This Is the End Reviews
Additional thoughts after a recent re-watch:
Like a lot of Rogen and company's films, I think this works far better if you fit one or two descriptions: happy-intoxicated or just in the mood for something completely mindless. Last night I was both, and man did it hit a sweet spot. Of course, the opening party scene has the greatest bits - actors and celebrities poking fun at themselves and the vapid public image that typifies their slice of pop culture - but it also functions well when the crowd is significantly reduced and the plot shifts from a snappy ensemble comedy to a much smaller crew in the midst of a disaster. The transition from dialog-driven laughs to a frantic survival parody is so sudden, the only thing I can compare it to is the infamous directorial shift of From Dusk Till Dawn. This is the End, though, pulls off that wheel jerk more than once. Of course, such swerves cause the storyline to spiral completely out of control, but that unpredictability is partially what makes it so stupidly entertaining. Not something I'd want to watch most nights, but it's also more consistently knee-slap funny than I remembered. Upon review, I'd upgrade my original score from an 6 to an 8.
GREG: (Greg Smith, Founder of Agile Writers of Richmond, VA) As far as I m concerned The End couldn t come quickly enough.
SCOTT: Ouch! Let s recap. This Is the End starts out with a Hollywood party hosted by actor James Franco and attended by many other young Hollywood talents out for a good time. The guests include Craig Robinson, Jonah Hill, Danny McBride, Seth Rogen and Rogen s out of town friend, Jay Baruchel. The party is interrupted by a series of bizarre, destructive events: Earthquakes, sinkholes, massive fires, and beams of light from the sky that swallow people up.
GREG: Our heroes quickly realize that this is the Rapture and they ve been left behind. They are on a quest to stay alive, bunkered in Franco s massive SoCal home. They take stock of their reserves (water, liquor, cereal and a Milky Way bar) only to find that other actors would like to take their stash (case in point Miss Emma Watson).
SCOTT: From there, our heroes must figure out what is going on and how to survive what seems to be a hopeless situation, as evil demons try to break into Franco s home. Greg, from your opening remarks, I get the sense you didn t care for this film. I don t blame you. This genre of movie rarely interests me. But, shockingly, I m almost ashamed to say that I found myself enjoying this film. It was crude, vulgar, and disgusting -- a middle-schooler s dream, with much of the humor centering on body parts and bodily functions. To say that this movie is horrifically juvenile is an understatement. I probably lost a dozen IQ points watching this film, which may account for why I m reporting that I liked it as much as I did.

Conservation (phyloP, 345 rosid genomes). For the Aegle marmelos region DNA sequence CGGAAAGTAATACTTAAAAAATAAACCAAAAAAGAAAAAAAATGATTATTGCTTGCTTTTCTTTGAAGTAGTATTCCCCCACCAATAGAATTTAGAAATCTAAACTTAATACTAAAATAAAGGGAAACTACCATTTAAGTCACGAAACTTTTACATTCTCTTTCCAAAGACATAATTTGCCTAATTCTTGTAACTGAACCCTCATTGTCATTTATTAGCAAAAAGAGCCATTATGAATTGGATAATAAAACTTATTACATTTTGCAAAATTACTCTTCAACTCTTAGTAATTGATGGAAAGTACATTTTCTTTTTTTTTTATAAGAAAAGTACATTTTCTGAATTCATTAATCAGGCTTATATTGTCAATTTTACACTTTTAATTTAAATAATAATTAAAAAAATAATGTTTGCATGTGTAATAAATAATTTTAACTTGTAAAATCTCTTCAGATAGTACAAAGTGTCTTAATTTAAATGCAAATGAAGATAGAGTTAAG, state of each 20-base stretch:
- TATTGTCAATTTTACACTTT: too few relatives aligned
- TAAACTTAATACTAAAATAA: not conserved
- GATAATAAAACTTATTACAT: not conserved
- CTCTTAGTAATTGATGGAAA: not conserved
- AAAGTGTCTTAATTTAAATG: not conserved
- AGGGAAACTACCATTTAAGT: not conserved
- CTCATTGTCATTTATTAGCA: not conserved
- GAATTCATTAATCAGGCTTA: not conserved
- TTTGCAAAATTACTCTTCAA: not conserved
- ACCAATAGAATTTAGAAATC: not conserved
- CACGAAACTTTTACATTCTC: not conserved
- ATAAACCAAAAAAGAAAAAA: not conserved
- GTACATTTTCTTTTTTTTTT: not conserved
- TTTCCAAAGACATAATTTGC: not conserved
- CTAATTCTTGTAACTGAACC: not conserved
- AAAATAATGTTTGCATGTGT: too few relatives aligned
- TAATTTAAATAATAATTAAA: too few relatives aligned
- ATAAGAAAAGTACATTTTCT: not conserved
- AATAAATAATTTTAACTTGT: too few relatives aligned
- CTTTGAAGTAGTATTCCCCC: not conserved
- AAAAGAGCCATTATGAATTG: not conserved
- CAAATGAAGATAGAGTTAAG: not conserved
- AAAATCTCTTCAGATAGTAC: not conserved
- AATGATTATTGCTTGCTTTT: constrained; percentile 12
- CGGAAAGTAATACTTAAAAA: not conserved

GREG: Scott, I hated this movie for the very reasons you liked it. It was sophomoric, gross-out humor. That alone wasn t enough for me to dislike the film. But it was another example (see Movie 43) of Hollywood s self-referential, insider jokery. If you re a friend of a friend of these actors, you d probably think it was pretty witty. Or if you were a fan of Pineapple Express (the film that launched Seth Rogan s and James Franco s careers) you d enjoy the inside jokes. As it was, the film is self-congratulatory, self-indulgent, and self-serving. I haven t seen such an example of actors engaging in (what basically amounts to) home movies since the Cannonball Run movies where Burt Reynolds, Dom Deluise, and friends just let the cameras run and created a movie in the editing room. I was bored from the beginning to The End.
SCOTT: I totally get what you re saying, Greg. Yet somehow, this movie won me over, and I m not friends with these Hollywood elite at all. The film manages to overcome it s absurd debauchery by being clever, creative, and amusing. There is some good writing here, even if it is self-referential and self-congratulatory. And underlying all the immature absurdity is a rather endearing buddy-hero story. Seth and Jay clearly share a bond, lose it, and then find a way to achieve redemption at the end. I liked that a lot.
GREG: The redemption, however, is a mockery of the classic hero s story. They aren t truly redeemed, they just put in the dialog and plot to make it happen at the last minute. But that s fine - it s a comedy after all. But the jokes are not even subtle. At one point Jonah Hill is raped by the devil (in an overt homage to Rosemary s Baby) and then must be exorcised (ala The Exorcist). But the dialog is lifted directly out of the first movie and they even put a placard up proclaiming The Exorcism of Jonah Hill. It s not original and it wasn t funny.
SCOTT: Well, I m not proud of the fact that I enjoyed this movie. This Is the End is a movie that I had no business liking but did anyway. It is saturated with puerile humor and silly, raunchy gags, but beneath the idiocy is an intelligent storyline that takes our two heroes on a journey of satisfying redemption. This film is no threat to win any Academy Awards, but it made me laugh and gag and have a good time. I give This Is the End 3 Reels out of 5, and 3 Heroes out of 5. Movie: Hero:
GREG: Fair enough Scott. However I think that deep down you aren t ashamed that you enjoyed this movie. I can t recommend this movie to anyone other than hipster doofuses (and you may be a latent doofus at that). For an obvious swipe at the Left Behind series and insider humor, I give the film 1 Reel and 1 Hero. And 1 Reel to Scott for finding a way to use puerile in a sentence.
I'd gladly go see a sequel to the film.